4 Key Insights About Teacher Leaders: Best Practices From High-Growth Districts

Two teachers chat in school library.

By Catherine Jacques

August 18, 2020

Although teacher leader roles have been around for a long time, the past decade has seen increased national attention on the power of teacher leadership and an expansion of both formal and informal teacher leader roles in many schools and districts. By offering job-embedded professional learning, just-in-time instructional supports, and insights into broader policies and decisions, teacher leaders can have a significant influence on teaching and learning outcomes. In 2014, the state of Iowa made a major investment in teacher leadership through the Teacher Leadership and Compensation (TLC) grant, through which districts receive substantial funding to create formal teacher leader positions such as instructional coaches, mentors, or model teachers.

Now entering its seventh year of implementation, TLC offers a unique opportunity to learn more about teacher leadership at the school, district, and regional levels. The Region 9 Comprehensive Center is working with the Iowa Department of Education to explore the impact of teacher leadership on student learning and catalog best practices for the work of teacher leaders. During spring 2020, Region 9 staff spoke with nearly 100 teacher leaders and administrators in districts across Iowa with high year-over-year growth rates on state assessments to learn more about how the teacher leaders contributed to their success. The Iowa Department of Education is sharing the findings from these high-growth districts with a variety of stakeholders across the state—including teacher leaders themselves—so that educators can learn about and capitalize on each other’s successes.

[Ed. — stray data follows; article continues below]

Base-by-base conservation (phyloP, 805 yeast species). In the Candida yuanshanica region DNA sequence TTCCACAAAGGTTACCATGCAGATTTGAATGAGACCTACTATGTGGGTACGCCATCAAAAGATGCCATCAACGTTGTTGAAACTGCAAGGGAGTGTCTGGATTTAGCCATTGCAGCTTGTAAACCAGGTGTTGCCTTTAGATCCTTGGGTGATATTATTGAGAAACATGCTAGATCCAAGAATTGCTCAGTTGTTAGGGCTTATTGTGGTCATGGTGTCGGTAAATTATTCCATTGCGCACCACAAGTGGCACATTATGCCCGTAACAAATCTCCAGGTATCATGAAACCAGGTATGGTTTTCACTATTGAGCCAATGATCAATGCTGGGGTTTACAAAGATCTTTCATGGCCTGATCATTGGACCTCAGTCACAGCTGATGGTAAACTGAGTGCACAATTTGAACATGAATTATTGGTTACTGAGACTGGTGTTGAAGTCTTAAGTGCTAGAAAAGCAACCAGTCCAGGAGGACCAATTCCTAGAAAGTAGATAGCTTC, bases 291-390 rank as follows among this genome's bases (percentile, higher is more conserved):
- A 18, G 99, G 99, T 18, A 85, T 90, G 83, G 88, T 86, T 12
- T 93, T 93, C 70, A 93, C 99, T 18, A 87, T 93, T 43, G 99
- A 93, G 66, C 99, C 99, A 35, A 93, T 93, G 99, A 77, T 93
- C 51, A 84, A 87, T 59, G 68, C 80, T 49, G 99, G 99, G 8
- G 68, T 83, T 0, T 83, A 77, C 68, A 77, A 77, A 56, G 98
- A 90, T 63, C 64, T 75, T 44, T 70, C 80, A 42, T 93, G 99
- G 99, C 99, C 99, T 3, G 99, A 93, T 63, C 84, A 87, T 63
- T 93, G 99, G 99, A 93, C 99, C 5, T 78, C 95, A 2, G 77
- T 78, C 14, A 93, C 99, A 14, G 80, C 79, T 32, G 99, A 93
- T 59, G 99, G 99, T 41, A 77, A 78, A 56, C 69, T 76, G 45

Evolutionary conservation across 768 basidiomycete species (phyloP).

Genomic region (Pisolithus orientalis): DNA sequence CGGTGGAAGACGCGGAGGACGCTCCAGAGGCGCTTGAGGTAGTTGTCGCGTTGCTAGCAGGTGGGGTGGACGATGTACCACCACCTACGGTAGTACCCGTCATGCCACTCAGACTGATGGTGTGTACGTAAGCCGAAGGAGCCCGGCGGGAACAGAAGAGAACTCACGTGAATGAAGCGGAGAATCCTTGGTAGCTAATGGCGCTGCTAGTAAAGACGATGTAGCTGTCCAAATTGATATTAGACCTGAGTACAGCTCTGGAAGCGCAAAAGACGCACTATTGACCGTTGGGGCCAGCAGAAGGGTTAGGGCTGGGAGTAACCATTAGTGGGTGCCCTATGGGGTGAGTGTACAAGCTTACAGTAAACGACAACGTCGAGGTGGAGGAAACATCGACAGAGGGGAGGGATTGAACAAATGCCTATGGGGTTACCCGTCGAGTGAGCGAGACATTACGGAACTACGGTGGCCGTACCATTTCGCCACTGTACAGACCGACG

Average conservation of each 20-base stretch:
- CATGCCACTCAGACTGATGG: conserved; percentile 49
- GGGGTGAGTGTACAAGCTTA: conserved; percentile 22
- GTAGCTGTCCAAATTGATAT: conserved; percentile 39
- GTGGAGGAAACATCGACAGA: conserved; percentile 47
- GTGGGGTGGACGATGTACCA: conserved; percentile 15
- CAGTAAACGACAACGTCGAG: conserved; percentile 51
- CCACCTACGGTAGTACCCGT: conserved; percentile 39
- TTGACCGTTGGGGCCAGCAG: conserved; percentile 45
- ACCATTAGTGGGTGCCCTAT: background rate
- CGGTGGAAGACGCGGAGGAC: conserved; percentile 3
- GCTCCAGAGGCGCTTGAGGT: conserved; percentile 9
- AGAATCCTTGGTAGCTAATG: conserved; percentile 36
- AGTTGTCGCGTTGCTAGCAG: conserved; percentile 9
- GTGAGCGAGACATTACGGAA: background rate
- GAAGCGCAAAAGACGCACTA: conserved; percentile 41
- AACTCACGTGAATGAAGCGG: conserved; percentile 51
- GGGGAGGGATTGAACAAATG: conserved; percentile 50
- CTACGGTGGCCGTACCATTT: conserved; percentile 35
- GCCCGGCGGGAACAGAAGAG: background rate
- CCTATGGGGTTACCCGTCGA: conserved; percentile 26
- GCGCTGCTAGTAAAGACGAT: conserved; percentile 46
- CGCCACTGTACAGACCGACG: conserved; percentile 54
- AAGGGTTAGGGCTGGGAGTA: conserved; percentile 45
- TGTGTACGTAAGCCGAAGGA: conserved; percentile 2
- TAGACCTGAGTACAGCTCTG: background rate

Some of Region 9 and the Iowa Department of Education’s findings confirm best practices relating to teacher leadership that are already well known such as the importance of supportive school leaders and the importance of professional learning for teacher leaders in new skills like adult learning. Other findings, however, offer new insights into how teacher leaders can influence meaningful and measurable improvements in teaching and learning. The following are four selected findings from the work of Region 9 and the Iowa Department of Education to date.

1. Build Trusting Relationships

Building trusting relationships is both important and possible in all school settings. The importance of trust between teachers and teacher leaders has been long established because mentoring and coaching often include difficult conversations about areas for growth. Teacher leaders in Iowa confirmed that many teachers automatically have a higher level of trust and engagement with teacher leaders (compared with administrators) because teacher leaders’ support is nonevaluative and comes from a nonsupervisory perspective.

Teacher leaders in Iowa also offered new insights into specific strategies for building trusting relationships, especially for teachers in schools with low levels of trust or rapport across staff. Teacher leaders suggested the following strategies:

  • Approaching teachers as collaborators with their own voice, autonomy, and decision-making power in the improvement process
  • Modeling vulnerability and being forthright about their own shortcomings or lack of knowledge in certain areas
  • Creating opportunities to learn together about new strategies and best practices rather than simply passing down previously held expertise
  • Focusing on conversation when first meeting with teachers, waiting to take notes or document needs or progress until a relationship has been established

2. Focus on Curriculum Implementation